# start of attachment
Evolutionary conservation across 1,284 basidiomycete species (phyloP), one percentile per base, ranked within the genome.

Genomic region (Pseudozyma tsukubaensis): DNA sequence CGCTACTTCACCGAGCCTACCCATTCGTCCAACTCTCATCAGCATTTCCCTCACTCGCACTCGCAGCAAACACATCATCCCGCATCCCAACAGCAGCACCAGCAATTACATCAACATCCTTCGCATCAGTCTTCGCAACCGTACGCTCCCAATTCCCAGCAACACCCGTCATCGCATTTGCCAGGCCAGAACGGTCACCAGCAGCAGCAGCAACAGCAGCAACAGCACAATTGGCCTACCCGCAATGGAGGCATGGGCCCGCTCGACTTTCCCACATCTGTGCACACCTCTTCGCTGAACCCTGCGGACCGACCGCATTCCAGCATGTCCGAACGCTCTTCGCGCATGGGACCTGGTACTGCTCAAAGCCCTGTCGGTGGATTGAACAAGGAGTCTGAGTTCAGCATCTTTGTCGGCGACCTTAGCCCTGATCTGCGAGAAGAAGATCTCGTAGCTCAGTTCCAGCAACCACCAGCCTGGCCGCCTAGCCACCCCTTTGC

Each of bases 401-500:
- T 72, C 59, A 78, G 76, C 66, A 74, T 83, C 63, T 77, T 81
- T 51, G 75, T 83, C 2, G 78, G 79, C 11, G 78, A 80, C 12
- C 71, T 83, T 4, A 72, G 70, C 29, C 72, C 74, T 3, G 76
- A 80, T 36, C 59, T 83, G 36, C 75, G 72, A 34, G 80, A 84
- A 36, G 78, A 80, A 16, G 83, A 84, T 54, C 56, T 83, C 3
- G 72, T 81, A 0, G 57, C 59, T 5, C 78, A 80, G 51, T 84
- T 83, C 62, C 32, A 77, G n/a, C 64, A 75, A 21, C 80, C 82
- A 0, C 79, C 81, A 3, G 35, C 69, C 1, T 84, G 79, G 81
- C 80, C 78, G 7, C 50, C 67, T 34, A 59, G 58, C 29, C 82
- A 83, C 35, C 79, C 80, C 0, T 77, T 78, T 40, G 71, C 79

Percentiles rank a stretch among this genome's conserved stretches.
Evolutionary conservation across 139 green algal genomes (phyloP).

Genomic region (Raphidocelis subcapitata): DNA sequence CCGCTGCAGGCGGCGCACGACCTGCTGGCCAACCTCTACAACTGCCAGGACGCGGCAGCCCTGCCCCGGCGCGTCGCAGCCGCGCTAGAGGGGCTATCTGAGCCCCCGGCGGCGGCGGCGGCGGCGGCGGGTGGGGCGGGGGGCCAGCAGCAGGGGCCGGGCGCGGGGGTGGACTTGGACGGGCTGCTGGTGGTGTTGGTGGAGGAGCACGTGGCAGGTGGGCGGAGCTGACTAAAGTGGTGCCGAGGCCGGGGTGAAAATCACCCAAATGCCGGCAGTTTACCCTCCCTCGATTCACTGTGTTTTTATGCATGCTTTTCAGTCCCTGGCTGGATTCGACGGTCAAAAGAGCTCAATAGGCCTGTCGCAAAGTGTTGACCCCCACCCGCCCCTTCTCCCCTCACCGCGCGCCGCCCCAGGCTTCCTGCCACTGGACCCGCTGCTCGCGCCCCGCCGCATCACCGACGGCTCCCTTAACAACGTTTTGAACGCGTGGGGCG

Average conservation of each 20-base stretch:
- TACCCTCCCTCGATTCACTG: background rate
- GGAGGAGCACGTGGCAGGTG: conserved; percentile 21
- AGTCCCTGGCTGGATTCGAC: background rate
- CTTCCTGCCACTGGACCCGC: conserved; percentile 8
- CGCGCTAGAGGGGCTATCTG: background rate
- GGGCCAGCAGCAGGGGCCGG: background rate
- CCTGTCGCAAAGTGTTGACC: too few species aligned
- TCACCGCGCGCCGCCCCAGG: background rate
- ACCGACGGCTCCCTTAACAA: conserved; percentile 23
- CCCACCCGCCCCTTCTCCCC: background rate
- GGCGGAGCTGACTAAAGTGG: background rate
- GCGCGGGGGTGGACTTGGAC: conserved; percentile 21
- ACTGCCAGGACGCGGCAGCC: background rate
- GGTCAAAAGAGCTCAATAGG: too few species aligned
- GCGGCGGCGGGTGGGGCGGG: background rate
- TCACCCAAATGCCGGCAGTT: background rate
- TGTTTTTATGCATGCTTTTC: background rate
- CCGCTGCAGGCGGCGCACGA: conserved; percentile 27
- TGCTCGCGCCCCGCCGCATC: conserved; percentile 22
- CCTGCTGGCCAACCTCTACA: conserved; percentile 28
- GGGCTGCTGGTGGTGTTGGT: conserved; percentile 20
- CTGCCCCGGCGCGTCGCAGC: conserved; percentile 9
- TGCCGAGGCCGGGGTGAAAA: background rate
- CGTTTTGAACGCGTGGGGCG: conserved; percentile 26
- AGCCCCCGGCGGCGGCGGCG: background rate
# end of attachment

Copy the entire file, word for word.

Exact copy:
Evolutionary conservation across 1,284 basidiomycete species (phyloP), one percentile per base, ranked within the genome.

Genomic region (Pseudozyma tsukubaensis): DNA sequence CGCTACTTCACCGAGCCTACCCATTCGTCCAACTCTCATCAGCATTTCCCTCACTCGCACTCGCAGCAAACACATCATCCCGCATCCCAACAGCAGCACCAGCAATTACATCAACATCCTTCGCATCAGTCTTCGCAACCGTACGCTCCCAATTCCCAGCAACACCCGTCATCGCATTTGCCAGGCCAGAACGGTCACCAGCAGCAGCAGCAACAGCAGCAACAGCACAATTGGCCTACCCGCAATGGAGGCATGGGCCCGCTCGACTTTCCCACATCTGTGCACACCTCTTCGCTGAACCCTGCGGACCGACCGCATTCCAGCATGTCCGAACGCTCTTCGCGCATGGGACCTGGTACTGCTCAAAGCCCTGTCGGTGGATTGAACAAGGAGTCTGAGTTCAGCATCTTTGTCGGCGACCTTAGCCCTGATCTGCGAGAAGAAGATCTCGTAGCTCAGTTCCAGCAACCACCAGCCTGGCCGCCTAGCCACCCCTTTGC

Each of bases 401-500:
- T 72, C 59, A 78, G 76, C 66, A 74, T 83, C 63, T 77, T 81
- T 51, G 75, T 83, C 2, G 78, G 79, C 11, G 78, A 80, C 12
- C 71, T 83, T 4, A 72, G 70, C 29, C 72, C 74, T 3, G 76
- A 80, T 36, C 59, T 83, G 36, C 75, G 72, A 34, G 80, A 84
- A 36, G 78, A 80, A 16, G 83, A 84, T 54, C 56, T 83, C 3
- G 72, T 81, A 0, G 57, C 59, T 5, C 78, A 80, G 51, T 84
- T 83, C 62, C 32, A 77, G n/a, C 64, A 75, A 21, C 80, C 82
- A 0, C 79, C 81, A 3, G 35, C 69, C 1, T 84, G 79, G 81
- C 80, C 78, G 7, C 50, C 67, T 34, A 59, G 58, C 29, C 82
- A 83, C 35, C 79, C 80, C 0, T 77, T 78, T 40, G 71, C 79

Percentiles rank a stretch among this genome's conserved stretches.
Evolutionary conservation across 139 green algal genomes (phyloP).

Genomic region (Raphidocelis subcapitata): DNA sequence CCGCTGCAGGCGGCGCACGACCTGCTGGCCAACCTCTACAACTGCCAGGACGCGGCAGCCCTGCCCCGGCGCGTCGCAGCCGCGCTAGAGGGGCTATCTGAGCCCCCGGCGGCGGCGGCGGCGGCGGCGGGTGGGGCGGGGGGCCAGCAGCAGGGGCCGGGCGCGGGGGTGGACTTGGACGGGCTGCTGGTGGTGTTGGTGGAGGAGCACGTGGCAGGTGGGCGGAGCTGACTAAAGTGGTGCCGAGGCCGGGGTGAAAATCACCCAAATGCCGGCAGTTTACCCTCCCTCGATTCACTGTGTTTTTATGCATGCTTTTCAGTCCCTGGCTGGATTCGACGGTCAAAAGAGCTCAATAGGCCTGTCGCAAAGTGTTGACCCCCACCCGCCCCTTCTCCCCTCACCGCGCGCCGCCCCAGGCTTCCTGCCACTGGACCCGCTGCTCGCGCCCCGCCGCATCACCGACGGCTCCCTTAACAACGTTTTGAACGCGTGGGGCG

Average conservation of each 20-base stretch:
- TACCCTCCCTCGATTCACTG: background rate
- GGAGGAGCACGTGGCAGGTG: conserved; percentile 21
- AGTCCCTGGCTGGATTCGAC: background rate
- CTTCCTGCCACTGGACCCGC: conserved; percentile 8
- CGCGCTAGAGGGGCTATCTG: background rate
- GGGCCAGCAGCAGGGGCCGG: background rate
- CCTGTCGCAAAGTGTTGACC: too few species aligned
- TCACCGCGCGCCGCCCCAGG: background rate
- ACCGACGGCTCCCTTAACAA: conserved; percentile 23
- CCCACCCGCCCCTTCTCCCC: background rate
- GGCGGAGCTGACTAAAGTGG: background rate
- GCGCGGGGGTGGACTTGGAC: conserved; percentile 21
- ACTGCCAGGACGCGGCAGCC: background rate
- GGTCAAAAGAGCTCAATAGG: too few species aligned
- GCGGCGGCGGGTGGGGCGGG: background rate
- TCACCCAAATGCCGGCAGTT: background rate
- TGTTTTTATGCATGCTTTTC: background rate
- CCGCTGCAGGCGGCGCACGA: conserved; percentile 27
- TGCTCGCGCCCCGCCGCATC: conserved; percentile 22
- CCTGCTGGCCAACCTCTACA: conserved; percentile 28
- GGGCTGCTGGTGGTGTTGGT: conserved; percentile 20
- CTGCCCCGGCGCGTCGCAGC: conserved; percentile 9
- TGCCGAGGCCGGGGTGAAAA: background rate
- CGTTTTGAACGCGTGGGGCG: conserved; percentile 26
- AGCCCCCGGCGGCGGCGGCG: background rate